Those concerns are as old as digital money. In 1994, my WIRED colleague Steven Levy profiled David Chaum, a cryptographer and inventor of a digital form of money called e-cash. His idea was that, instead of papers and coins, people would carry around digital tokens stored in dedicated devices that might look like a debit card or a key fob, or they could send them by email. (This was well before smartphones.) Chaum’s primary concern was how to keep those transactions secure and private using cryptographic controls. But at the time, a digital dollar issued by the US government wasn’t in the cards. “When I called a spokesperson for the Federal Reserve to ask about electronic cash, he laughed at me,” Levy wrote at the time. “It was as if I were inquiring about exchange rates with UFOs.”
That was before payments apps like Paypal, before Bitcoin, and before Facebook proposed Libra, now called Diem, which promises a form of private currency designed to remain within the walls of its vast digital fortress. It was before, in other words, central banks had much competition. In China, for example, private payment systems such as Alipay and WeChat Pay are near-ubiquitous. A government-issued digital yuan could allow competitors, such as traditional banks, to muscle their way into payments and would also potentially give the Chinese government more visibility into the nation’s economy.
Another impact of that competition is the dwindling use of physical cash. In Sweden, for example, officials view the e-krona as a way to ensure that money remains accessible to the public even in a world where physical cash is hard to come by. Otherwise, there might come a time when buying groceries, saving for retirement, or receiving a welfare check would depend on the strength of private financial networks. Even as it fades from view, public money also offers a kind of backstop in dire times. During the pandemic, fewer people are using cash, but the amount in circulation has actually increased as people stock up from ATMs. Cash is a safe haven—risk-free, so long as you pick a good hiding spot.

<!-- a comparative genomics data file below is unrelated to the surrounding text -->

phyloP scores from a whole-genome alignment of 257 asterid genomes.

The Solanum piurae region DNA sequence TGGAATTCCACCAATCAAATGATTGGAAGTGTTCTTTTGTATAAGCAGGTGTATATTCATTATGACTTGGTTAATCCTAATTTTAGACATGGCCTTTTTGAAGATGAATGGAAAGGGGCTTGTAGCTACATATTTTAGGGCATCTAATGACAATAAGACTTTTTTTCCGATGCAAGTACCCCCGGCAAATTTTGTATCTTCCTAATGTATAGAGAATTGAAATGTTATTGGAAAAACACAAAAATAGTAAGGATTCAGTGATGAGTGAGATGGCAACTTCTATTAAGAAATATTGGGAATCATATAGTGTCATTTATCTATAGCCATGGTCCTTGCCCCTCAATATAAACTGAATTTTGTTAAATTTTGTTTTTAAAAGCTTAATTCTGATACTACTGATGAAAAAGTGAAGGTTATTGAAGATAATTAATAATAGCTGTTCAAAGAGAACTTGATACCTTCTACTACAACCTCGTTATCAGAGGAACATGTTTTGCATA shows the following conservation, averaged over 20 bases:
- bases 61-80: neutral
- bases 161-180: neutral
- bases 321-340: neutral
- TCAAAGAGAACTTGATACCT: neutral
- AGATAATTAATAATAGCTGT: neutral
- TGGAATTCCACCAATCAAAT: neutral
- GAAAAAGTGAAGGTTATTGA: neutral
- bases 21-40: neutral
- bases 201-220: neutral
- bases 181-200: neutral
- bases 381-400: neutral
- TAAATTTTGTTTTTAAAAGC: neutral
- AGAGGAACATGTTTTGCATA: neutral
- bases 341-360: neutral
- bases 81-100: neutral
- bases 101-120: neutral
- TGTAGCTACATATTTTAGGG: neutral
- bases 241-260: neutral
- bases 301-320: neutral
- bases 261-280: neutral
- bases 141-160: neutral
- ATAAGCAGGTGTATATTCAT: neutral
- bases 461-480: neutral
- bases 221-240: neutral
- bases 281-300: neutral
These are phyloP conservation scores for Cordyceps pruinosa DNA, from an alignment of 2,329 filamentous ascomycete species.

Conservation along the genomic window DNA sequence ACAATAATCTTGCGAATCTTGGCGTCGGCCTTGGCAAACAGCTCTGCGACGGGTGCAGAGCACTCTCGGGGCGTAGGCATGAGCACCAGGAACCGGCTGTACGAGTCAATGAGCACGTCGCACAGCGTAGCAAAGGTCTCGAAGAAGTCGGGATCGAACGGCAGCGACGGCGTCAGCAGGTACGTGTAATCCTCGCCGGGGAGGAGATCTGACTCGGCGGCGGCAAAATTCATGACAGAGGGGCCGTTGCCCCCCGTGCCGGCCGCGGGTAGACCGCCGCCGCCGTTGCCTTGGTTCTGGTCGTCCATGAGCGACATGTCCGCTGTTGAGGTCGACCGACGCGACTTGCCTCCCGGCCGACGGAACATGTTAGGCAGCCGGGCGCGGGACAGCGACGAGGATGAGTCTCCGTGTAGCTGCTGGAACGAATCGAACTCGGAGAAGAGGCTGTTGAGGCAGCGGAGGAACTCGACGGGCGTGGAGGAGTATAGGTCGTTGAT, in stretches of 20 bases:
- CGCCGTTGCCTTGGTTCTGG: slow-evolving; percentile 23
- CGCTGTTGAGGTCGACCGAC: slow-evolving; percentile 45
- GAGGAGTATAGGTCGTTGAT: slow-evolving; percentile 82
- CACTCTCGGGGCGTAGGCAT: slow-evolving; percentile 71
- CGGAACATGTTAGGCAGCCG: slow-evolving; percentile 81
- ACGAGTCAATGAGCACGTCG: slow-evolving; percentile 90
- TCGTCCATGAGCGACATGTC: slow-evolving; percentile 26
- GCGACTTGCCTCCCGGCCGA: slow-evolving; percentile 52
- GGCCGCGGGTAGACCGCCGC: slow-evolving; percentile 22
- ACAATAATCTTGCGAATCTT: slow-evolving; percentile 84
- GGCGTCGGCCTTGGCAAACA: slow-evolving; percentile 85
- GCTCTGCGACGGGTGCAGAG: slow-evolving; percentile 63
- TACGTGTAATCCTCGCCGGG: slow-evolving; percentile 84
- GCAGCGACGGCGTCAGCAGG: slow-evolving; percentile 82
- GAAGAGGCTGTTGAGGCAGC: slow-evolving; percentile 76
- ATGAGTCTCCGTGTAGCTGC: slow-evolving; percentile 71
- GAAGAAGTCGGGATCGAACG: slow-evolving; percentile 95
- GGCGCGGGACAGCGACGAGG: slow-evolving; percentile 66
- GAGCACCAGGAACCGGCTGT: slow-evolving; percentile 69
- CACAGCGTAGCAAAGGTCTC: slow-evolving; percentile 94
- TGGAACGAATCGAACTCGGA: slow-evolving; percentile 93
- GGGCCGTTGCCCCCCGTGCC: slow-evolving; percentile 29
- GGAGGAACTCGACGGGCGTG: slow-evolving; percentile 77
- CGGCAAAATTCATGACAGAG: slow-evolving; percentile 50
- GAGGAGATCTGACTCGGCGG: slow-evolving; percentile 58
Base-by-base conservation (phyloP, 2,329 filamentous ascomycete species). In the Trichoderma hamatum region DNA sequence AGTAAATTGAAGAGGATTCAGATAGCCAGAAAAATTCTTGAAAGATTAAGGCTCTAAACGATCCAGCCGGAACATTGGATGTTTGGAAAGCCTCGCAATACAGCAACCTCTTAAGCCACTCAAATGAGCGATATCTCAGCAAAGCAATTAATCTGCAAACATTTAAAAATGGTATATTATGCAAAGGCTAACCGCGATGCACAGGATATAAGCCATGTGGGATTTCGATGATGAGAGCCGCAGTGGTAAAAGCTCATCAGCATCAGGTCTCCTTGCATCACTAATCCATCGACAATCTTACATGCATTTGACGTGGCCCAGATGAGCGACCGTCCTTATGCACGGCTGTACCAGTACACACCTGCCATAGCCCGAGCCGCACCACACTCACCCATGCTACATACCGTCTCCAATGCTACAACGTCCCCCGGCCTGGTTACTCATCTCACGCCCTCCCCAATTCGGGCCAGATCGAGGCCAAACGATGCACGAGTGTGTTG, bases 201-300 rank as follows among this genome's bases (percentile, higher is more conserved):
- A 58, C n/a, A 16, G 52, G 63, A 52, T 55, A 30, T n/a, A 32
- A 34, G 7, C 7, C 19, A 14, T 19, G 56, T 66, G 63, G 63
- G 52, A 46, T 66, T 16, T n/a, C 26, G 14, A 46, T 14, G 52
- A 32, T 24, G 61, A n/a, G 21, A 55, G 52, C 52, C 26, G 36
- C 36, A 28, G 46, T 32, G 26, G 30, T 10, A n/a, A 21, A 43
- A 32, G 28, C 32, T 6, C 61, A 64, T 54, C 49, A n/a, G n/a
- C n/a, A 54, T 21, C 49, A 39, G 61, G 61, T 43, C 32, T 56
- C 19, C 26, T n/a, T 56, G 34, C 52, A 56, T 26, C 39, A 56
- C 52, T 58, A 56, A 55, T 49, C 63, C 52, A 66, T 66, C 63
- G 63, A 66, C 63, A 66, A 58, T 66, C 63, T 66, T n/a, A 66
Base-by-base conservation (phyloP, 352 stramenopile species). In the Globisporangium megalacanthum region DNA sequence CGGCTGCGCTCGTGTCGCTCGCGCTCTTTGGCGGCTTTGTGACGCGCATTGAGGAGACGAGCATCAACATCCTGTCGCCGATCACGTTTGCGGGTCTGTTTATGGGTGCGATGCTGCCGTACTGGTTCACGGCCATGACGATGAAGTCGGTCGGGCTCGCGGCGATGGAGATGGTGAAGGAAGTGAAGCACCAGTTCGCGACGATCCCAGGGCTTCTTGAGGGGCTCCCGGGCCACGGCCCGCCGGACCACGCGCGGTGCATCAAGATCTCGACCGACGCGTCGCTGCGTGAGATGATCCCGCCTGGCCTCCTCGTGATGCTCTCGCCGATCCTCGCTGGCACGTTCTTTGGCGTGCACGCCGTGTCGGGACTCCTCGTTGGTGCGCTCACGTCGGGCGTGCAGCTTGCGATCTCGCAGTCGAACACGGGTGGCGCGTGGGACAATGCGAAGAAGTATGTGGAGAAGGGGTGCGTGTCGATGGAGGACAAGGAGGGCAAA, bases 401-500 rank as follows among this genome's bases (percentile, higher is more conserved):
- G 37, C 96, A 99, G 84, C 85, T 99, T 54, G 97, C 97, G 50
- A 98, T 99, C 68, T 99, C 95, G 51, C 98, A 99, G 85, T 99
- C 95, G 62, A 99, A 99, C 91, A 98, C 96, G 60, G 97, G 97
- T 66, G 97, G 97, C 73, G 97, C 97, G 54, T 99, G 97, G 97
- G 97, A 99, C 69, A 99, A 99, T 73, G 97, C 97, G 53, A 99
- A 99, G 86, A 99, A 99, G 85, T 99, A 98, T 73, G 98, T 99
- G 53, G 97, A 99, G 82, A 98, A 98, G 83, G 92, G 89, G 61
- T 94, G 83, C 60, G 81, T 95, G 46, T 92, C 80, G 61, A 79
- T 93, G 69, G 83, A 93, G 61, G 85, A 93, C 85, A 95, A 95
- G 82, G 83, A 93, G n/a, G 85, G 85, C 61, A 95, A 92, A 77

But would a digital currency be a replacement for cash? In a paper published last month titled “On the Possibility of a Cash-Like CBDC,” researchers at Sweden’s Riksbank argued that, no, it wasn’t really possible. The reason: privacy. Regardless of how a digital currency is designed, they wrote, someone would have to keep track of transactions to prevent what’s known as the double-spend problem—a digital equivalent of counterfeiting. In other words, digital transactions need to be tracked using some kind of ledger. And with that, it would be impossible to ensure absolute privacy, even with efforts to conceal details of transactions or the identities of the parties involved. With bits and bytes, there’s always the potential for a backdoor or a leak.
In theory, it would be possible for people to transact without leaving a trace, using forms of secure hardware, on which people could load their digital dollars and transact without connecting back to any centralized system. But current forms of secure hardware aren’t fault-proof and raise security concerns, explains Neha Narula, director of the Digital Currency Initiative at MIT, whose research team is working with the Federal Reserve in Boston to develop digital dollar prototypes. Privacy should be a top priority for any payment system, but setting sights on perfection can set up false expectations. “We’re approaching it as digital cash. But that doesn’t mean we’re trying to get beyond cash or replace cash,” she says.
It’s possible to get very good privacy for digital payments, says Ari Juels, a cryptographer at Cornell University who has studied digital currency designs for central banks. But it’s unclear how much privacy governments will permit and how much privacy will compromise efficiency and security. In a recent paper, Juels and colleagues evaluated the potential of privacy-preserving techniques such as zero-knowledge proofs, used in cryptocurrencies like zCash, for wider public payments. Scaling those methods will be difficult, and there’s no guarantee that they can’t be gamed or hacked—perhaps unwittingly to users. “I am not too optimistic about technology alone solving this problem,” Juels says. He thinks the most robust protections will likely come from laws that prevent the government from unfettered access to transactions made using private banks or credit cards.